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Bake  

Ferdinand J. de Hen

Article

Baku  

Ferdinand J. de Hen

Article

Monique Brandily

Wooden single-headed hourglass drum of the professional musicians of northwestern Chad. Like the small clay drum kollu, the head is fitted with snares. Two drums are always played together, held one above the other under one arm, and are beaten by hand, one of the drums having a ‘male’ and the other a ‘female’ voice. Two ...

Article

Ferdinand J. de Hen

Article

Balingi  

Ferdinand J. de Hen

[mwanza]

Log xylophone of the Uele region, Democratic Republic of the Congo. It has seven or eight bars set across two logs, usually banana trunks, sometimes placed over a pit for resonance. Among the Lika, Zande, and Budu peoples the bars are separated by pegs driven into the logs; the Ngbandi and Sango drive the pegs through holes in the bars. Tuning is done by scraping the underside of each bar. According to the pitch, the bars are designated as ...

Article

Ferdinand J. de Hen

Article

Balo  

K.A. Gourlay and Lucy Durán

[bala, balafou, balafon]

A gourd-resonated frame Xylophone of the Manding peoples of West Africa, found in the Gambia, Senegal, Guinea-Bissau, Guinea, Mali and northern Côte d’Ivoire. Possibly the earliest reference to the instrument is that of Ibn Baṭṭūṭa, who visited the court of Mali in 1352 and saw an instrument ‘made from reeds, and provided with gourds below them’. In 1620, the British gold-prospector Richard Jobson described the ballards, the principal instrument of the Gambia, as having 17 keys with gourds suspended beneath them from iron rods. The player used a beater in each hand, the end of which was covered with ‘soft stuff’, and the instrument was played to accompany dancing. In the 1790s, Mungo Park described the Mandingo balafou as having 20 hardwood keys with ‘shells of gourds hung underneath to increase the sound’.

The contemporary instrument has 17 to 19 keys strung together on a frame with a gourd resonator beneath each. The keys are from 27·5 to 40 cm long, 2·5 to 4 cm wide and less than 2·5 cm deep; the undersides and ends are thinned for tuning. The instrument is tuned to an apparent equitonal heptatonic scale and has an approximate range of 2·5 octaves. It is played exclusively by professional male musicians and is used to accompany praisesongs; its repertory is almost identical to that of the ...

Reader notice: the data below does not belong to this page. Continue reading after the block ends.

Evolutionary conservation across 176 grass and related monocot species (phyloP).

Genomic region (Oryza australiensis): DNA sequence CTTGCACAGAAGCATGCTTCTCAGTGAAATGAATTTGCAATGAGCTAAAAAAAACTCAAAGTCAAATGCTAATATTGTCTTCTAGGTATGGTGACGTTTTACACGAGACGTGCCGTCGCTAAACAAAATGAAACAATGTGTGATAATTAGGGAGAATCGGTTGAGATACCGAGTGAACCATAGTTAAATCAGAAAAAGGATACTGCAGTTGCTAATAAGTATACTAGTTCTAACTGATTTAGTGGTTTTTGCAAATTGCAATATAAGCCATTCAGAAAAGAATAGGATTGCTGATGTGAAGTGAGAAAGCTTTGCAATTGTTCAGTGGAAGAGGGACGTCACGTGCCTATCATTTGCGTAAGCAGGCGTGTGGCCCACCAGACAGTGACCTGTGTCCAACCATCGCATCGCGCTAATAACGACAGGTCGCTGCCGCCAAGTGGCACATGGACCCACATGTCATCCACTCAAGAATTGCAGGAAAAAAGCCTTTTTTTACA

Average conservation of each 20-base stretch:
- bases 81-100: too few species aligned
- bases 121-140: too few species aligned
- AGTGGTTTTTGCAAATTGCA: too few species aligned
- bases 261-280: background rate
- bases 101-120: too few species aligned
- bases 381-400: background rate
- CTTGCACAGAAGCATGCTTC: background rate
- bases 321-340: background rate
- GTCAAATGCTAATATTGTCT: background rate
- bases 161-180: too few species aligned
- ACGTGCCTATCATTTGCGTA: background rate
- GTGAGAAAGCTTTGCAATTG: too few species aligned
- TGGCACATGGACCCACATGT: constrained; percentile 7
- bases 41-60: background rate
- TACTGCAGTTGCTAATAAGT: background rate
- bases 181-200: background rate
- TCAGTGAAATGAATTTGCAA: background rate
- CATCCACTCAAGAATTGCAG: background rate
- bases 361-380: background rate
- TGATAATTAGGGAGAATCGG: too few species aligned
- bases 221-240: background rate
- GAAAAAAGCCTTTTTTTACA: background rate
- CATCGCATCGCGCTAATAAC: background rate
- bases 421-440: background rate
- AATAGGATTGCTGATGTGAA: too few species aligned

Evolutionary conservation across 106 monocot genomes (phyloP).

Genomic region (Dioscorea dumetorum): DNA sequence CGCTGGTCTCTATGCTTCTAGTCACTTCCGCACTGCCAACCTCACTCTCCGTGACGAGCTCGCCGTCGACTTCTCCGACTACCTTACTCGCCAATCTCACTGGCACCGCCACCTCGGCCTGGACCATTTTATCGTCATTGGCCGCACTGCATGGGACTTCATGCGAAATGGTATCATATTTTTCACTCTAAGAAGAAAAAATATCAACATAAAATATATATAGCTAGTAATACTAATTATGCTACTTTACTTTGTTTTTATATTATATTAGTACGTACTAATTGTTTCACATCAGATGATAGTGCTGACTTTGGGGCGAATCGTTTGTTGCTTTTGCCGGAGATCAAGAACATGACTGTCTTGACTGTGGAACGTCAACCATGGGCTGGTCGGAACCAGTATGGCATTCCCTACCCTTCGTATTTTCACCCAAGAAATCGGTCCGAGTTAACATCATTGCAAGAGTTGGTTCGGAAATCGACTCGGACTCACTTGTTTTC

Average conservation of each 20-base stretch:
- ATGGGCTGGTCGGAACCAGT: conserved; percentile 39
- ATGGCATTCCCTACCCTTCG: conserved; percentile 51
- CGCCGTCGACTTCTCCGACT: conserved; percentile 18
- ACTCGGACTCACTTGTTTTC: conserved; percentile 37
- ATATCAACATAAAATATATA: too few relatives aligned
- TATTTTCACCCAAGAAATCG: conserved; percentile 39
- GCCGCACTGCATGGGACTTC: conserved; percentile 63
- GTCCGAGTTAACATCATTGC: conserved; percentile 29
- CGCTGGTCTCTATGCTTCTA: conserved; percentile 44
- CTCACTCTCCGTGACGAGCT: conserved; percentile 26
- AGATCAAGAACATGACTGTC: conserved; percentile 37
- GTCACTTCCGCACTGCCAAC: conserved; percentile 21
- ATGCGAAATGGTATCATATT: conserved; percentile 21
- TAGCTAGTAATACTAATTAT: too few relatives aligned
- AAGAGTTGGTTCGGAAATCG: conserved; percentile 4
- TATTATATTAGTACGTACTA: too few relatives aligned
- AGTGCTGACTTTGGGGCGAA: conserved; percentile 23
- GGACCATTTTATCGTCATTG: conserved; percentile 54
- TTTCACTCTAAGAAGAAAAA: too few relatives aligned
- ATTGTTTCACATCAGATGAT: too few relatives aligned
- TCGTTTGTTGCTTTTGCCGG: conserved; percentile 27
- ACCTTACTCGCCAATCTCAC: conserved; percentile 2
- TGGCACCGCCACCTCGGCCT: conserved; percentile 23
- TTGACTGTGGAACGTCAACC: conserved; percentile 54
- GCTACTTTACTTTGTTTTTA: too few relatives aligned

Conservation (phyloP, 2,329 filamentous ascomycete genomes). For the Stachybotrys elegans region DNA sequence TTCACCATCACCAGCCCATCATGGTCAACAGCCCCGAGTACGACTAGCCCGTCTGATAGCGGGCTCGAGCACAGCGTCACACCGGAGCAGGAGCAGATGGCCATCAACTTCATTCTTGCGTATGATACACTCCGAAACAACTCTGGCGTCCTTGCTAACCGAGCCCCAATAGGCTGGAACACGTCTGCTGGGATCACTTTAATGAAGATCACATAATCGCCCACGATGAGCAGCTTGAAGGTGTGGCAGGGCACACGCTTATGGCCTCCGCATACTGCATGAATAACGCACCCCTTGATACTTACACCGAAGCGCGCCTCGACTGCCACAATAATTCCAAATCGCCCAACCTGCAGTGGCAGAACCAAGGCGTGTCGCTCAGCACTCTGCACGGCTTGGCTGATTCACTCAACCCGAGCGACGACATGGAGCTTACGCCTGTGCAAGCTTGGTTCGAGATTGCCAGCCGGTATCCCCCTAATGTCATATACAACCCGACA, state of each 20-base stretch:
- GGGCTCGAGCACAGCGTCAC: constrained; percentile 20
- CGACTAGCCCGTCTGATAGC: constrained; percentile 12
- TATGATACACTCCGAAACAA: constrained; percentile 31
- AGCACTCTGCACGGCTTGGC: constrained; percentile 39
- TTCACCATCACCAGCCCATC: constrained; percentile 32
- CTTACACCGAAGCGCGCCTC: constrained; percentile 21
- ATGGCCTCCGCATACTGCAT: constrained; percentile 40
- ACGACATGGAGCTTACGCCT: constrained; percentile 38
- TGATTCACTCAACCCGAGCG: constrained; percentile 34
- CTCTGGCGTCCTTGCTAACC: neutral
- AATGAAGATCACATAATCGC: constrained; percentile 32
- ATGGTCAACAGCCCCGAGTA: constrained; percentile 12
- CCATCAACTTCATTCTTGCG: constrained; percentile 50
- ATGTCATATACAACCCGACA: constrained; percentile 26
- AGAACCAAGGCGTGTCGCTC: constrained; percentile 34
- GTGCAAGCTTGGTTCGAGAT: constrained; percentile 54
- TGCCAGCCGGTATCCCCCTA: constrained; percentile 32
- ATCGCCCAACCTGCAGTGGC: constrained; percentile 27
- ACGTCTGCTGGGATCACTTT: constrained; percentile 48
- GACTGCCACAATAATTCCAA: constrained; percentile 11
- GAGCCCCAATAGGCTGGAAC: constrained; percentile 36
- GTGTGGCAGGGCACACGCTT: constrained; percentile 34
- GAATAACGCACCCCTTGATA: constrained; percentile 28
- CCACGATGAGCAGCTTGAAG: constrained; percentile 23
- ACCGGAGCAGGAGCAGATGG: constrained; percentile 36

Article

Bambam  

Article

Bambaro  

Jeremy Montagu

[bamboro]

Metal jew’s harp of European pattern played by young men of the Songhay in Niger and the Zamfara Hausa in Nigeria. It has become a part of the local instrumentarium, replacing the indigenous bamboo zagada. Children still make substitutes from halved guinea-corn stalks, loosening a strip of cortex as the tongue and digging out a segment of the pith as a small resonating chamber....

Article

Ferdinand J. de Hen

Lamellaphone of the Mabadi and Bandia peoples of the Democratic Republic of the Congo. It has five to 12 wooden tongues and a trough-shaped bark resonator. Similar instruments are the Mangbele marombe, Mbuja ekwongolia, and Zande modeku.

F.J. de Hen: Beitrag zur Kenntnis der Musikinstrumente aus Belgisch Kongo und Ruanda-Urundi...

Article

Bandiri  

Set of two or more single-headed frame drums, with or without circular metal jingles, and a kettledrum used by members of the k’adiriyya Islamic sect of northern Nigeria. It accompanies the zikiri (creed formula by which a person acknowledges that he is a Muslim). The frame drum is held in the left hand and beaten with the fingers of the right....

Article

Ferdinand J. de Hen

Article

Bangali  

Ferdinand J. de Hen

Article

Bangia  

Lyre of the Berta people of southeastern Sudan. It has a wooden bowl resonator, a soundtable of hide into which two soundholes are cut, and a small wooden bridge. The five strings, formerly made of gut, are nowadays made of steel. Each string is fastened to a strip of cloth wound around the yoke and can be tuned by twisting the cloth. The ...

Article

Bangili  

Ferdinand J. de Hen

Article

Bangwe  

Andrew Tracey

[bango, ndyele, pango, pangwe]

Board zither of southeastern Africa made of a flat board or of a raft of papyrus stalks. Its single wire or fibre string is stretched from end to end through holes in the body of the instrument (normally seven times, but nine to 12 among the Sena, Manganja, and Barwe peoples of central Mozambique). Rough tuning is effected by friction tensioning each segment, fine tuning by moving the small bridges under each string at the player’s end. In northern Mozambique and Malawi the player usually strums all the pentatonically tuned strings with the right index finger while damping with the left fingers those notes that are not required to sound, an ancient technique used on many lyres and zithers. The bangwe, once ubiquitous in Malawi, is now rare. In central Mozambique the tuning is heptatonic; the player plucks the open strings with the fingers and thumbs of both hands, sharing a repertoire with the lamellaphones of the region. The far end of the instrument is often put into a calabash or tin can for resonance; the resonator is dotted with loose bottle tops that serve as buzzers....

Article

Banja  

Article

Bankiya  

Article

Banzie  

Ferdinand J. de Hen

[banzu]

Zither of the Democratic Republic of the Congo. The name banzie is used by the Zande people, banzu by the Mangbetu and Bwa. It has a box resonator of bark and 9 to 13 liana strings.

F.J. de Hen: Beitrag zur Kenntnis der Musikinstrumente aus Belgisch Kongo und Ruanda-Urundi (Tervuren, 1960), 155–6....

Article

Bappe